Skip to content

Agriculture This Week: Good ag year good for small business

Led by the farm sector it could be a happy Xmas for business in spite of the pressures we feel on our budgets.
health harvest 6
Good crop yields in a number of areas is good for the economy. (File Photo)

YORKTON - To have a great year in farming – at least as a grain producer – you need two things. 

To start, Mother Nature has to cooperate with timely rains, warm temperatures without it getting so hot as to hurt the crop, and a fall where the weather allows the crop to be put in the bin in good condition. 

For most of east central Saskatchewan, my home stomping grounds, that was generally the story of weather in 2022. 

Then to have that really great year, you need good prices. 

This might actually be a tougher condition to meet than the vagaries of weather. Prices might be strong for one crop, but very rarely are all crops valuable to the marketplace. 

Well 2022 is the exception. When you hear of canola at $20 per bushel it is honestly gasp worthy news. It was not so many years ago farmers were tantalized by the thought prices might hit the $10 a bushel threshold. 

With prices double that, and better varieties which have inched yields higher, it’s a good combination for sure. 

And cereals are doing quite well too. When you hear $7-$8 per bushel for barley it’s a good year, unless you are a livestock producer who must deal with huge feed costs. 

So this year I have had one farmer suggest the year is the best in his quarter century of running the farm, and another suggest in the life of a farmer they might see five really good years, and 2022 will certainly be among the best of those. 

So farmers should have a good year financially, not that all is rosy of course, with high input costs and huge equipment costs, but those would exist had yields been poor and prices low too.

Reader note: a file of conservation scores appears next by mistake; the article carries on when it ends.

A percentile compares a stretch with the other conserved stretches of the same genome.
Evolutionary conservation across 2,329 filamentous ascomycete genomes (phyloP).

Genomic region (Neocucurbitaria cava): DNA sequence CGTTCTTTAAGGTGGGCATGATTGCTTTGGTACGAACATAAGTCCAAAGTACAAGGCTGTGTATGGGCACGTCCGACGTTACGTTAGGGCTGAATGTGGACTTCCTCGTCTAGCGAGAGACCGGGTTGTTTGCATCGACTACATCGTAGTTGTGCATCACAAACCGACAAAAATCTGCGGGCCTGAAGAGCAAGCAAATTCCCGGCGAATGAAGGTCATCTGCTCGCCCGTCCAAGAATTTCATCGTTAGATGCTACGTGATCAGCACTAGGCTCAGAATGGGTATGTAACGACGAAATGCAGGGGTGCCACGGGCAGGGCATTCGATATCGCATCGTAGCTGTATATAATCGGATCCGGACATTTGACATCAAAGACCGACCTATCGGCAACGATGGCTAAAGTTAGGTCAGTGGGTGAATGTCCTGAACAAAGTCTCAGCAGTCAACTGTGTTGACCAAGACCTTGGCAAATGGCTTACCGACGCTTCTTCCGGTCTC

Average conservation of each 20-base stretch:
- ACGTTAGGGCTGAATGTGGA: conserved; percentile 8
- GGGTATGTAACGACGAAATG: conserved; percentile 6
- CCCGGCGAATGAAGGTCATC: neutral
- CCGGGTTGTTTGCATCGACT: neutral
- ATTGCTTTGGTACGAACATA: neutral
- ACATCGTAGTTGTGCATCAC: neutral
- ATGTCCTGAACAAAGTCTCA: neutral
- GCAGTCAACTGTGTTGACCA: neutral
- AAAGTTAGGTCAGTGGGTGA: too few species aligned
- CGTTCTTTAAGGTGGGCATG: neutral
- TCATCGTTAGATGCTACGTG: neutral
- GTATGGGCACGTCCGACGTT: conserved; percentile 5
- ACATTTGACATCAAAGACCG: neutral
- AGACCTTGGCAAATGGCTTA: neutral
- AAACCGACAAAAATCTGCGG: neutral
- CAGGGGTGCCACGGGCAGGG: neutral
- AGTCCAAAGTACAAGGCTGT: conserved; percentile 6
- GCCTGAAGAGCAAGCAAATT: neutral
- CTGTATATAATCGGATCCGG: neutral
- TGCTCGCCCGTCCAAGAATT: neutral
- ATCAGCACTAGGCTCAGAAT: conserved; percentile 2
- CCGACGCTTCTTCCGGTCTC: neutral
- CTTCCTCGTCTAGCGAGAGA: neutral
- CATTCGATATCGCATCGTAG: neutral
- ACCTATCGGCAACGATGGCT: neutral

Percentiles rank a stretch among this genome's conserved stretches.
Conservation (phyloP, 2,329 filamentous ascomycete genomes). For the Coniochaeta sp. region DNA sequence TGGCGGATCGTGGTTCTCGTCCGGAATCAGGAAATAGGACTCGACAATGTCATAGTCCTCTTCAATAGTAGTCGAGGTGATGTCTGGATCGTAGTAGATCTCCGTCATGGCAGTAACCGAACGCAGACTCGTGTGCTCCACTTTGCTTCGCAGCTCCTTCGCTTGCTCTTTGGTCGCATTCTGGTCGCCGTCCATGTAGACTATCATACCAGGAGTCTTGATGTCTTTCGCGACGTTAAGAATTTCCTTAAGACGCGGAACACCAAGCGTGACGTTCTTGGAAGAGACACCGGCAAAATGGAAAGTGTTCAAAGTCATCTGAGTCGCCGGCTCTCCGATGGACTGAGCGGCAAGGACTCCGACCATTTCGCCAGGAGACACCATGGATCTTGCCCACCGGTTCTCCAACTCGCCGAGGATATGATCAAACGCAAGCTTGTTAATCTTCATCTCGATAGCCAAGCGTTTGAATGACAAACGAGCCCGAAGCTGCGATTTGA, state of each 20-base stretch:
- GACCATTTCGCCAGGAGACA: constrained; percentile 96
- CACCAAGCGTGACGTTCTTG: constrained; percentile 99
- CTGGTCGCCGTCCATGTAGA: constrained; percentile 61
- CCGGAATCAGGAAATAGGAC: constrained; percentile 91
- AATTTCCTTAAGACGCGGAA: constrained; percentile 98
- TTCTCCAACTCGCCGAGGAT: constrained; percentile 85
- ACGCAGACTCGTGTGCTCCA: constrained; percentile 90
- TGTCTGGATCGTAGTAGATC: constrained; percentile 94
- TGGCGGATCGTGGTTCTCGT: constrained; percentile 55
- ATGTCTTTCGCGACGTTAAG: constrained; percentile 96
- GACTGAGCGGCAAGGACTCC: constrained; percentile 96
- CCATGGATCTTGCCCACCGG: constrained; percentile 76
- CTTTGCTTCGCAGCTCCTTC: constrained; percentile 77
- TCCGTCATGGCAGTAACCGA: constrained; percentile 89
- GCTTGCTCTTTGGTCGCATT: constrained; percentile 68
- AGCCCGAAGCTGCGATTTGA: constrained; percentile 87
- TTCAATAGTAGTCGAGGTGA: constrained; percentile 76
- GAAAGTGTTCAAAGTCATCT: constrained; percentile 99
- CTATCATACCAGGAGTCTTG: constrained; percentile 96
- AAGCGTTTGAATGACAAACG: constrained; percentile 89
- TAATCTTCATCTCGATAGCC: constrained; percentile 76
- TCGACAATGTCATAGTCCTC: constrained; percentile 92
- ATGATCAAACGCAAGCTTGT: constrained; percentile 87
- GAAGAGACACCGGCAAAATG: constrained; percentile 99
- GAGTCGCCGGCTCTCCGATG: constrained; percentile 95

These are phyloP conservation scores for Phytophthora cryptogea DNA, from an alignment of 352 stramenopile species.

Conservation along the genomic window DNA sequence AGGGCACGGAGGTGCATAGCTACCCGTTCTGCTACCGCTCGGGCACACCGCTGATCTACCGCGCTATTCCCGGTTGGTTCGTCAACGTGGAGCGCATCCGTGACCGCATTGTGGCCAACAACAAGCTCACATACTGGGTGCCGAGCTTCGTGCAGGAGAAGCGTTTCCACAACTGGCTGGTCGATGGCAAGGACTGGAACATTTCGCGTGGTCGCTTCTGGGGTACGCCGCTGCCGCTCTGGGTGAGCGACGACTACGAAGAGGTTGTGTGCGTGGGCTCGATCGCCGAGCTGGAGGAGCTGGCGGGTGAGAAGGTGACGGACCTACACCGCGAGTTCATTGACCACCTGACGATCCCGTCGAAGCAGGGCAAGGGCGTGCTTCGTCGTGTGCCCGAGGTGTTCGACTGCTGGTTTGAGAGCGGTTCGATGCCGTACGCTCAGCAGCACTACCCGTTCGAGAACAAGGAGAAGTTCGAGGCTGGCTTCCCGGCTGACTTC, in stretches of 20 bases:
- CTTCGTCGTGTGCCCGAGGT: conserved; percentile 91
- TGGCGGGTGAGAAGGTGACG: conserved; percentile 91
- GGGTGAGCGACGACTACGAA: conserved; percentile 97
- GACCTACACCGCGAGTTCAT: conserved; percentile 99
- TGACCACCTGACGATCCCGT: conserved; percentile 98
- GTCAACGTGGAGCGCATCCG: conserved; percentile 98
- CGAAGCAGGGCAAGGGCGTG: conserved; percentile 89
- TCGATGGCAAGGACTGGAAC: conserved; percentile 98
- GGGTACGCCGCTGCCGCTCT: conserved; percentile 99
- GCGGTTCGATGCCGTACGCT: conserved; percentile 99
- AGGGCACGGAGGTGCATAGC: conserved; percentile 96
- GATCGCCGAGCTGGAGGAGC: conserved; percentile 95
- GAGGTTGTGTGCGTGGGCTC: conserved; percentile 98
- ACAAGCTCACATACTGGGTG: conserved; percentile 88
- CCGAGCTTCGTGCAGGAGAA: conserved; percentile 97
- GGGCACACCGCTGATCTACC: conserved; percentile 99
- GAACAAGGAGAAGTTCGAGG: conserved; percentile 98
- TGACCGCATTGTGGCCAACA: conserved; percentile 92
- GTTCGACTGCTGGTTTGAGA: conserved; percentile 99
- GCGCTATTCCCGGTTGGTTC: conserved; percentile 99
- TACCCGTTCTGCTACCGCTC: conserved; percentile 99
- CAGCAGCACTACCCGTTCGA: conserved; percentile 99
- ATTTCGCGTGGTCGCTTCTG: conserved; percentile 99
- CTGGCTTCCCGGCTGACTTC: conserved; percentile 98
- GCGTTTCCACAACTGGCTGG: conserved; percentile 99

Typically, a good year for farmers is a good year for the local economies of area communities. It is a chance to upgrade half tons and tractors, or opt for a higher capacity combine – although such purchases will depend on availability too. 

That should be good news for small town Saskatchewan, at least in the east central area, where even the boxes under the Christmas tree might be a little larger on area farms. 

In terms of Christmas it is usually said that some cold weather and snow helps put people in the mood, and while the first week of November might be a tad too early, it certainly looks and feels like Santa’s time out there.

And of course the province is sending us some of our own money back in part so we see them less as a Grinch in our lives and as a little nudge in terms of who they want us to vote for – the party that gives us our money back – well $500 at least once. 

While the motivation is more self-serving than the Saskatchewan Party will admit, it is at least money which will be spent for Christmas. It might just be keeping the heat and rent paid for some struggling against today’s high prices, but it will flow into the economy. 

Led by the farm sector it could be a happy Xmas for business in spite of the pressures we feel on our budgets.


push icon
Be the first to read breaking stories. Enable push notifications on your device. Disable anytime.
No thanks